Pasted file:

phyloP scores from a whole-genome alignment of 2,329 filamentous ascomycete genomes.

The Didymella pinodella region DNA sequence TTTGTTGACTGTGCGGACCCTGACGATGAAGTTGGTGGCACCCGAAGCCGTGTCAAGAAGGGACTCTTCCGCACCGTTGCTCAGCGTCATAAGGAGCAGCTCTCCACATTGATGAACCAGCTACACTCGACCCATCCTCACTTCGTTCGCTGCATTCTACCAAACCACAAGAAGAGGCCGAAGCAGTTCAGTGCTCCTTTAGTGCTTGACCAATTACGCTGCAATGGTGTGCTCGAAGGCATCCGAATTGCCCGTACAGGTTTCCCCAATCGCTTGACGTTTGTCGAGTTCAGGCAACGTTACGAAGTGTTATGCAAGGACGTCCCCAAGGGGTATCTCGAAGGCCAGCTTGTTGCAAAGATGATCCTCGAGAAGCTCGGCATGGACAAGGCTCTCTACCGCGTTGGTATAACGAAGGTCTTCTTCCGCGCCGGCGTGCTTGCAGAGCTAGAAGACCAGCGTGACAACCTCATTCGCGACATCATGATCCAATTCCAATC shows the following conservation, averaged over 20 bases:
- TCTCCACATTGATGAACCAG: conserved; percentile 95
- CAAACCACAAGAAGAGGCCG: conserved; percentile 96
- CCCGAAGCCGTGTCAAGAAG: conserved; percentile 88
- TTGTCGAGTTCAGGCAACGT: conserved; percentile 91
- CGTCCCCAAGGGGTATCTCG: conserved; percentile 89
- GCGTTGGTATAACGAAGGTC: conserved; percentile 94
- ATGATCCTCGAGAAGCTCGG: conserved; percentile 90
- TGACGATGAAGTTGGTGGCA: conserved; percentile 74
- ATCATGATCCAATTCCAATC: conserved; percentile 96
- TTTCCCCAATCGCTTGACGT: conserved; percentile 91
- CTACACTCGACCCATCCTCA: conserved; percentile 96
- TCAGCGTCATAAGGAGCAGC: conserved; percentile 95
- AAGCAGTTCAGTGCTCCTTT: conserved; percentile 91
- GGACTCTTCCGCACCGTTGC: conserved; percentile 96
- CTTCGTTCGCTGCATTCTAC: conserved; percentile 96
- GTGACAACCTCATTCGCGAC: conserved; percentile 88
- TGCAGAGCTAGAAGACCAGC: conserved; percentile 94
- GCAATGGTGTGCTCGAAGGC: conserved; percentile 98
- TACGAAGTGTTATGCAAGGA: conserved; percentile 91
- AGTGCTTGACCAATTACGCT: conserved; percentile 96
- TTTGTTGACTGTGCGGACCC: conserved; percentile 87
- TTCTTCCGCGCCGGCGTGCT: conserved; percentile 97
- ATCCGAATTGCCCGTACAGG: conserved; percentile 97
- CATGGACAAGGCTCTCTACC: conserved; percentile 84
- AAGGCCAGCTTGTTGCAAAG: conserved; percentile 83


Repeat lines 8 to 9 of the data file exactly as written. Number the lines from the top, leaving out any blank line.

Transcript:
- GCGTTGGTATAACGAAGGTC: conserved; percentile 94
- ATGATCCTCGAGAAGCTCGG: conserved; percentile 90